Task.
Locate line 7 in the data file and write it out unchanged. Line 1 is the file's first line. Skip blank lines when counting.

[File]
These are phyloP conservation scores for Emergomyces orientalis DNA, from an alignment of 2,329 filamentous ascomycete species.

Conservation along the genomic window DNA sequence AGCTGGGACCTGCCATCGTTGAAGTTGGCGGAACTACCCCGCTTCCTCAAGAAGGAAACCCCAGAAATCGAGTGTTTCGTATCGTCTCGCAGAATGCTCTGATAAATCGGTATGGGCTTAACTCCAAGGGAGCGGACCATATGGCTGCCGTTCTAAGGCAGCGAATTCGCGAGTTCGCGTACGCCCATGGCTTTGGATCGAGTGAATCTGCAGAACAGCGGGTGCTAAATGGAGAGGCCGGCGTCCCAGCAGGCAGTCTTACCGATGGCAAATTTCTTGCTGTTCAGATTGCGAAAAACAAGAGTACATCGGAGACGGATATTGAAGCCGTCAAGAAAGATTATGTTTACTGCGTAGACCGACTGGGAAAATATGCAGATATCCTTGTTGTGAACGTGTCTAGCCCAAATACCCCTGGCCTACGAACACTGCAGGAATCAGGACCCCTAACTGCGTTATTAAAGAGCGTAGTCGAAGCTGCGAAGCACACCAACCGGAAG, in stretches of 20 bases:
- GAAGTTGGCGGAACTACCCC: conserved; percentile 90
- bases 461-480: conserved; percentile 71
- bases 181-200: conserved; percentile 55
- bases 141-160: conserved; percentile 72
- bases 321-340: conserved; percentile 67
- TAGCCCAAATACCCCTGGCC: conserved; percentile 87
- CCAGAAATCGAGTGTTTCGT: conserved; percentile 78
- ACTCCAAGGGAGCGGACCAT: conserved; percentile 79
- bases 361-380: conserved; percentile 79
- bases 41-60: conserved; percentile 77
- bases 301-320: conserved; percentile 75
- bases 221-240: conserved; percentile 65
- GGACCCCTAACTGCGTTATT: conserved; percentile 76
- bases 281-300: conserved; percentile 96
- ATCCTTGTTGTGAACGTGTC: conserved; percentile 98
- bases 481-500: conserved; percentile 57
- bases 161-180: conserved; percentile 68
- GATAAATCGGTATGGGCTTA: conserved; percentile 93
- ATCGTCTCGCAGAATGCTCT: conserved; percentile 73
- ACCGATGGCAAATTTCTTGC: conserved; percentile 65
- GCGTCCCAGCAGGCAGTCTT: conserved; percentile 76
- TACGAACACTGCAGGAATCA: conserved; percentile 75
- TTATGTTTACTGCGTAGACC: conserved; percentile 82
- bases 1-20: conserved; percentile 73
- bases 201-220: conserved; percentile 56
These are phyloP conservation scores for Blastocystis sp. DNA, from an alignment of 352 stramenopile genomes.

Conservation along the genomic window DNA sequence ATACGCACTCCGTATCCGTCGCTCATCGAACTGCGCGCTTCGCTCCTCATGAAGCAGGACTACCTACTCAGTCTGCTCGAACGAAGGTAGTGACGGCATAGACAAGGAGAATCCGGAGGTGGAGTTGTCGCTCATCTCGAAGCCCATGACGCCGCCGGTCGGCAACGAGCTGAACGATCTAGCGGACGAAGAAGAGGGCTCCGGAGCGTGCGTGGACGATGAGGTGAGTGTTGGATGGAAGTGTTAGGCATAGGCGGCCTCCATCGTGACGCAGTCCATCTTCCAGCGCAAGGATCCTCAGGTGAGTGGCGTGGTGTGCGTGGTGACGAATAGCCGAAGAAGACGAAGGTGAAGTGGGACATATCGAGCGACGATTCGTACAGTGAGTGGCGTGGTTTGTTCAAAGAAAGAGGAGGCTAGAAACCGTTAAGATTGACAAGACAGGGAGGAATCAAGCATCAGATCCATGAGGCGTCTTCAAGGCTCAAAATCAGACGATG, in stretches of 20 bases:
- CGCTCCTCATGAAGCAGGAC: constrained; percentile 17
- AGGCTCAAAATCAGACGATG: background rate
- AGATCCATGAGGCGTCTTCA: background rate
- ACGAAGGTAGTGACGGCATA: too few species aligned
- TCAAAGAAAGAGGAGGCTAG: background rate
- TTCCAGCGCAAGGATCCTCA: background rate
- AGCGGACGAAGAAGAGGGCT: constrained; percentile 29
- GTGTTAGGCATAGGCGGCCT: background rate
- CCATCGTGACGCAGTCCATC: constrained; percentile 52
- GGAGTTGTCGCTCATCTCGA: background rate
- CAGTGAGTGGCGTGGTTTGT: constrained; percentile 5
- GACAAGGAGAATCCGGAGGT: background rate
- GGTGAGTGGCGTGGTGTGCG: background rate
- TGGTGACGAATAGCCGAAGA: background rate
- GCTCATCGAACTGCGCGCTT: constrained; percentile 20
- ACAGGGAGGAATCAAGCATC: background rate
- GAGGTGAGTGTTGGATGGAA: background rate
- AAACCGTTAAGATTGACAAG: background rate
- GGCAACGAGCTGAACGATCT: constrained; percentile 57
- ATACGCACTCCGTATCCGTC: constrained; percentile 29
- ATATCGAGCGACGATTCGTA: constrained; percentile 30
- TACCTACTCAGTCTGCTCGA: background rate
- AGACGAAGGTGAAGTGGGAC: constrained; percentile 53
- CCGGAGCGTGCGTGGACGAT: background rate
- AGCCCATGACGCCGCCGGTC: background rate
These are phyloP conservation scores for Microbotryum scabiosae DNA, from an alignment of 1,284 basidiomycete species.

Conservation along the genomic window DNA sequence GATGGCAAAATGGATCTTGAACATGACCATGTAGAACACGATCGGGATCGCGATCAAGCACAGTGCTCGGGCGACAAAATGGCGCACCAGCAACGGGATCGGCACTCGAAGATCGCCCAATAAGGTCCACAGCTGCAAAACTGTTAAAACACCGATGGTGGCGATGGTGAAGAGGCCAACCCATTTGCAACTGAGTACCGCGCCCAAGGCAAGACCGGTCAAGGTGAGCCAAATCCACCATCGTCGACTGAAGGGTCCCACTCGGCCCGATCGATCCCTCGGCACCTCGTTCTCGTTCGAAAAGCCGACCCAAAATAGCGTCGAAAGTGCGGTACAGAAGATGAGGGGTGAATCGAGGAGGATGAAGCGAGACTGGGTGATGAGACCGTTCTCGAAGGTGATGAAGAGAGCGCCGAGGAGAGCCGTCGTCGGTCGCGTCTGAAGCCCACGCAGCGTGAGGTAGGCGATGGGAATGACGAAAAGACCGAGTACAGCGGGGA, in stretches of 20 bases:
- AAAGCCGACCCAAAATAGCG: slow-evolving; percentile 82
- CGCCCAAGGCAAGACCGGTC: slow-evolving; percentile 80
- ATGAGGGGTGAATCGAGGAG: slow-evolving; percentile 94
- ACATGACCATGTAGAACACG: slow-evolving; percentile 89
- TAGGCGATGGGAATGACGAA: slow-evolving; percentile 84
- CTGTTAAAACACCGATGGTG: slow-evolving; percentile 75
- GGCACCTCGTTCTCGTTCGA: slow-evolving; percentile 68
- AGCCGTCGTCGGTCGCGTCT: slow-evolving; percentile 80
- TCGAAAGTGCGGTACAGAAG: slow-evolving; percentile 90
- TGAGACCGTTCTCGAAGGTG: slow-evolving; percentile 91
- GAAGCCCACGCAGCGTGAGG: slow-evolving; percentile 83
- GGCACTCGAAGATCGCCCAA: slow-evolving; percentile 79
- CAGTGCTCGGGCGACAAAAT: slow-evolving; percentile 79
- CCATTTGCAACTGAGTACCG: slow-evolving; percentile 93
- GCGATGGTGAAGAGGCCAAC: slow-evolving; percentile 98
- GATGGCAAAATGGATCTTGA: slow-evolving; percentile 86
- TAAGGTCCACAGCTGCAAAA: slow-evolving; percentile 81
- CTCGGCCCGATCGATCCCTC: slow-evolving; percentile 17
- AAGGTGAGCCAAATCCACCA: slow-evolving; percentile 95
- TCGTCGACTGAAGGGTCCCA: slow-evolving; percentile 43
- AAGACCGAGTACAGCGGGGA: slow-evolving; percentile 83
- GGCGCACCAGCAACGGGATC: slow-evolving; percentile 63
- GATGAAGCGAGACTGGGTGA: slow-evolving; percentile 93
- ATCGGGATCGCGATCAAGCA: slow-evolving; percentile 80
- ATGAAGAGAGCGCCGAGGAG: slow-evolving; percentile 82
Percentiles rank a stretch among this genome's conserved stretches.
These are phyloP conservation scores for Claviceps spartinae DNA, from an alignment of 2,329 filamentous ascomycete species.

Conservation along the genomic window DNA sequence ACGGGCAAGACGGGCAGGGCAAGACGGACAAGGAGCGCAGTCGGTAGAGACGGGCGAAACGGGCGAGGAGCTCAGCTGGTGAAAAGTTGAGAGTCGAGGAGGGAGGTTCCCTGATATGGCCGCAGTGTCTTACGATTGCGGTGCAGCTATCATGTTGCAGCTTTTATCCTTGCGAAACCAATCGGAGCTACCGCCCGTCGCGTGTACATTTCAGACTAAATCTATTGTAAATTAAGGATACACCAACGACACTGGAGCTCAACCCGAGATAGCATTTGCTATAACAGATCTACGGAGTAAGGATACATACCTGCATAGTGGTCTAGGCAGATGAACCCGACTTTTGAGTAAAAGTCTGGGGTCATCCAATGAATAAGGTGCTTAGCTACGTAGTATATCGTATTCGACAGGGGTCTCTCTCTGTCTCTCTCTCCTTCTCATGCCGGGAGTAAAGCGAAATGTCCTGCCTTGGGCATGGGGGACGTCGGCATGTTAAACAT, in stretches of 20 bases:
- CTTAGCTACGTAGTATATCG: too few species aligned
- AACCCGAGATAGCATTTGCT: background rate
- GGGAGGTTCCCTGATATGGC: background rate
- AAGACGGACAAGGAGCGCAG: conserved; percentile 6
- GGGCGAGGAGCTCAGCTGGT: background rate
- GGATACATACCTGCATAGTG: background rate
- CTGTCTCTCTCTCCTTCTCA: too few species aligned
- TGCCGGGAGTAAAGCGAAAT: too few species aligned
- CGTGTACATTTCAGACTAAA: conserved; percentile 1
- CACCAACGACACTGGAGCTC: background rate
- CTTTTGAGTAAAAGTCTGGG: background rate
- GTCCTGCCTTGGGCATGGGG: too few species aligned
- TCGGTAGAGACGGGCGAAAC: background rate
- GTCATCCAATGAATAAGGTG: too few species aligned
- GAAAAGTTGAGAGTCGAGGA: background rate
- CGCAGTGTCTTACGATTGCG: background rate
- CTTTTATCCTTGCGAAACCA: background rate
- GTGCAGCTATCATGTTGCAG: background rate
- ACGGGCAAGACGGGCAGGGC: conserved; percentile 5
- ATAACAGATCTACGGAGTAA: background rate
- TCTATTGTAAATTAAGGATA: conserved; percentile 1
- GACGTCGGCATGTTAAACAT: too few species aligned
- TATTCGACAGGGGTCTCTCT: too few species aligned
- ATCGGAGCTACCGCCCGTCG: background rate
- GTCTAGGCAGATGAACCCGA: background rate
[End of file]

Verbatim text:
- bases 321-340: conserved; percentile 67